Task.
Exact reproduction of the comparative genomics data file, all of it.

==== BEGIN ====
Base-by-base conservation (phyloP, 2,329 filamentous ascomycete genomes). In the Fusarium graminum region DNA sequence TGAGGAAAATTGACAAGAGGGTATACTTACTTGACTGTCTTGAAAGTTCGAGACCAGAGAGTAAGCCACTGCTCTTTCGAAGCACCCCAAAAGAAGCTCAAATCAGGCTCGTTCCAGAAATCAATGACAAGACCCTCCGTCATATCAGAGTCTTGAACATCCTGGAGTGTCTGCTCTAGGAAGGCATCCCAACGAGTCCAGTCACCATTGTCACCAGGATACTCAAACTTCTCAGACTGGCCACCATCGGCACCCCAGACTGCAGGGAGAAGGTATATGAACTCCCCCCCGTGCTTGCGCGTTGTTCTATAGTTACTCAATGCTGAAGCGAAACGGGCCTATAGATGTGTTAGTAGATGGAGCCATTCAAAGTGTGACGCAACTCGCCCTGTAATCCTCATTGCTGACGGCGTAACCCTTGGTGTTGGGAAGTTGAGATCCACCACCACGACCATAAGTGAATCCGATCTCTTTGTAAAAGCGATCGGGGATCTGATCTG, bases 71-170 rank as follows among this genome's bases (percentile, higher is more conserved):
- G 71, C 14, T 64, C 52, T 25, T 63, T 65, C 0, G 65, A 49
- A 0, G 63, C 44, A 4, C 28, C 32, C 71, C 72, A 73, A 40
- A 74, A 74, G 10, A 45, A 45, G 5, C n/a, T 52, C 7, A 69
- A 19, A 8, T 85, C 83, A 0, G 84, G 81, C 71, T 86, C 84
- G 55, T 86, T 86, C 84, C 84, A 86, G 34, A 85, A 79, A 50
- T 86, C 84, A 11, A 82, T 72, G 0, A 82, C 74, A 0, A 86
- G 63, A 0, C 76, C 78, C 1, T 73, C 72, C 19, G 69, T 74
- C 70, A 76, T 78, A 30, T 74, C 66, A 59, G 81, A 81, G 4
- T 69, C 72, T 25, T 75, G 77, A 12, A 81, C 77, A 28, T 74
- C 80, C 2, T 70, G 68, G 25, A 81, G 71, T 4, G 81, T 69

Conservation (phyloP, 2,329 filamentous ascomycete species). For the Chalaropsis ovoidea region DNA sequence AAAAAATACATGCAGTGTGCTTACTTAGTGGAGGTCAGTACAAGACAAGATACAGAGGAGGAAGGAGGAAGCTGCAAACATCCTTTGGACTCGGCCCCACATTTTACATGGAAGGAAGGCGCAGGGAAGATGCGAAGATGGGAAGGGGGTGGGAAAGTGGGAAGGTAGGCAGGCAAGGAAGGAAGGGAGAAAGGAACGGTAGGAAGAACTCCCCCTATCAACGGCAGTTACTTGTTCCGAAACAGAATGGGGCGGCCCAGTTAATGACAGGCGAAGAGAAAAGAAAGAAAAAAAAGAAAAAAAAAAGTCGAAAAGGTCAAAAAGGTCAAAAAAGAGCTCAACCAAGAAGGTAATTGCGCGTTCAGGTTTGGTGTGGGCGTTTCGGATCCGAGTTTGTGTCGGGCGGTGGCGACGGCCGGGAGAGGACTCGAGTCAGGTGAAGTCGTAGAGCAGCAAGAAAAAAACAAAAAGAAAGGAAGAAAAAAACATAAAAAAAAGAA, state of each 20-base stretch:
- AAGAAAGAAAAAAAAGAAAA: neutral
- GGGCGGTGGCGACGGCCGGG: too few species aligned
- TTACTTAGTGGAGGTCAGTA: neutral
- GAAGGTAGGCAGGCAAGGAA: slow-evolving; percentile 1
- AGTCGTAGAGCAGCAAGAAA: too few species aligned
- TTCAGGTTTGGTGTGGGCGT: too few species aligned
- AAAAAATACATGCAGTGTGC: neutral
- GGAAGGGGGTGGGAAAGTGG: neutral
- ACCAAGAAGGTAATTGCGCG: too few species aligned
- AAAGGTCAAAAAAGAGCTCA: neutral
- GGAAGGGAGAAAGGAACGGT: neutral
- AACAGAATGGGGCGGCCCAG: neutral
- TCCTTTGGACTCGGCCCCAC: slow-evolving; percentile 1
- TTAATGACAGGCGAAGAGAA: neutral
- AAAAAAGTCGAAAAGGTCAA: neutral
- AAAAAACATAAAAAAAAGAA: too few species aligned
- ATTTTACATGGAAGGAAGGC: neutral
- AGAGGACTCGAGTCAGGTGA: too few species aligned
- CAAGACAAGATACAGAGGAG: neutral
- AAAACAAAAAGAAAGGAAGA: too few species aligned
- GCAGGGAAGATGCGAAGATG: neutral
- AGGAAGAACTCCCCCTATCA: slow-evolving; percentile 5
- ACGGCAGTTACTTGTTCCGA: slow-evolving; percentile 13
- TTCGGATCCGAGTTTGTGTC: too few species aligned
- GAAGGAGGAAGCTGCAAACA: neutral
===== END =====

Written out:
Base-by-base conservation (phyloP, 2,329 filamentous ascomycete genomes). In the Fusarium graminum region DNA sequence TGAGGAAAATTGACAAGAGGGTATACTTACTTGACTGTCTTGAAAGTTCGAGACCAGAGAGTAAGCCACTGCTCTTTCGAAGCACCCCAAAAGAAGCTCAAATCAGGCTCGTTCCAGAAATCAATGACAAGACCCTCCGTCATATCAGAGTCTTGAACATCCTGGAGTGTCTGCTCTAGGAAGGCATCCCAACGAGTCCAGTCACCATTGTCACCAGGATACTCAAACTTCTCAGACTGGCCACCATCGGCACCCCAGACTGCAGGGAGAAGGTATATGAACTCCCCCCCGTGCTTGCGCGTTGTTCTATAGTTACTCAATGCTGAAGCGAAACGGGCCTATAGATGTGTTAGTAGATGGAGCCATTCAAAGTGTGACGCAACTCGCCCTGTAATCCTCATTGCTGACGGCGTAACCCTTGGTGTTGGGAAGTTGAGATCCACCACCACGACCATAAGTGAATCCGATCTCTTTGTAAAAGCGATCGGGGATCTGATCTG, bases 71-170 rank as follows among this genome's bases (percentile, higher is more conserved):
- G 71, C 14, T 64, C 52, T 25, T 63, T 65, C 0, G 65, A 49
- A 0, G 63, C 44, A 4, C 28, C 32, C 71, C 72, A 73, A 40
- A 74, A 74, G 10, A 45, A 45, G 5, C n/a, T 52, C 7, A 69
- A 19, A 8, T 85, C 83, A 0, G 84, G 81, C 71, T 86, C 84
- G 55, T 86, T 86, C 84, C 84, A 86, G 34, A 85, A 79, A 50
- T 86, C 84, A 11, A 82, T 72, G 0, A 82, C 74, A 0, A 86
- G 63, A 0, C 76, C 78, C 1, T 73, C 72, C 19, G 69, T 74
- C 70, A 76, T 78, A 30, T 74, C 66, A 59, G 81, A 81, G 4
- T 69, C 72, T 25, T 75, G 77, A 12, A 81, C 77, A 28, T 74
- C 80, C 2, T 70, G 68, G 25, A 81, G 71, T 4, G 81, T 69

Conservation (phyloP, 2,329 filamentous ascomycete species). For the Chalaropsis ovoidea region DNA sequence AAAAAATACATGCAGTGTGCTTACTTAGTGGAGGTCAGTACAAGACAAGATACAGAGGAGGAAGGAGGAAGCTGCAAACATCCTTTGGACTCGGCCCCACATTTTACATGGAAGGAAGGCGCAGGGAAGATGCGAAGATGGGAAGGGGGTGGGAAAGTGGGAAGGTAGGCAGGCAAGGAAGGAAGGGAGAAAGGAACGGTAGGAAGAACTCCCCCTATCAACGGCAGTTACTTGTTCCGAAACAGAATGGGGCGGCCCAGTTAATGACAGGCGAAGAGAAAAGAAAGAAAAAAAAGAAAAAAAAAAGTCGAAAAGGTCAAAAAGGTCAAAAAAGAGCTCAACCAAGAAGGTAATTGCGCGTTCAGGTTTGGTGTGGGCGTTTCGGATCCGAGTTTGTGTCGGGCGGTGGCGACGGCCGGGAGAGGACTCGAGTCAGGTGAAGTCGTAGAGCAGCAAGAAAAAAACAAAAAGAAAGGAAGAAAAAAACATAAAAAAAAGAA, state of each 20-base stretch:
- AAGAAAGAAAAAAAAGAAAA: neutral
- GGGCGGTGGCGACGGCCGGG: too few species aligned
- TTACTTAGTGGAGGTCAGTA: neutral
- GAAGGTAGGCAGGCAAGGAA: slow-evolving; percentile 1
- AGTCGTAGAGCAGCAAGAAA: too few species aligned
- TTCAGGTTTGGTGTGGGCGT: too few species aligned
- AAAAAATACATGCAGTGTGC: neutral
- GGAAGGGGGTGGGAAAGTGG: neutral
- ACCAAGAAGGTAATTGCGCG: too few species aligned
- AAAGGTCAAAAAAGAGCTCA: neutral
- GGAAGGGAGAAAGGAACGGT: neutral
- AACAGAATGGGGCGGCCCAG: neutral
- TCCTTTGGACTCGGCCCCAC: slow-evolving; percentile 1
- TTAATGACAGGCGAAGAGAA: neutral
- AAAAAAGTCGAAAAGGTCAA: neutral
- AAAAAACATAAAAAAAAGAA: too few species aligned
- ATTTTACATGGAAGGAAGGC: neutral
- AGAGGACTCGAGTCAGGTGA: too few species aligned
- CAAGACAAGATACAGAGGAG: neutral
- AAAACAAAAAGAAAGGAAGA: too few species aligned
- GCAGGGAAGATGCGAAGATG: neutral
- AGGAAGAACTCCCCCTATCA: slow-evolving; percentile 5
- ACGGCAGTTACTTGTTCCGA: slow-evolving; percentile 13
- TTCGGATCCGAGTTTGTGTC: too few species aligned
- GAAGGAGGAAGCTGCAAACA: neutral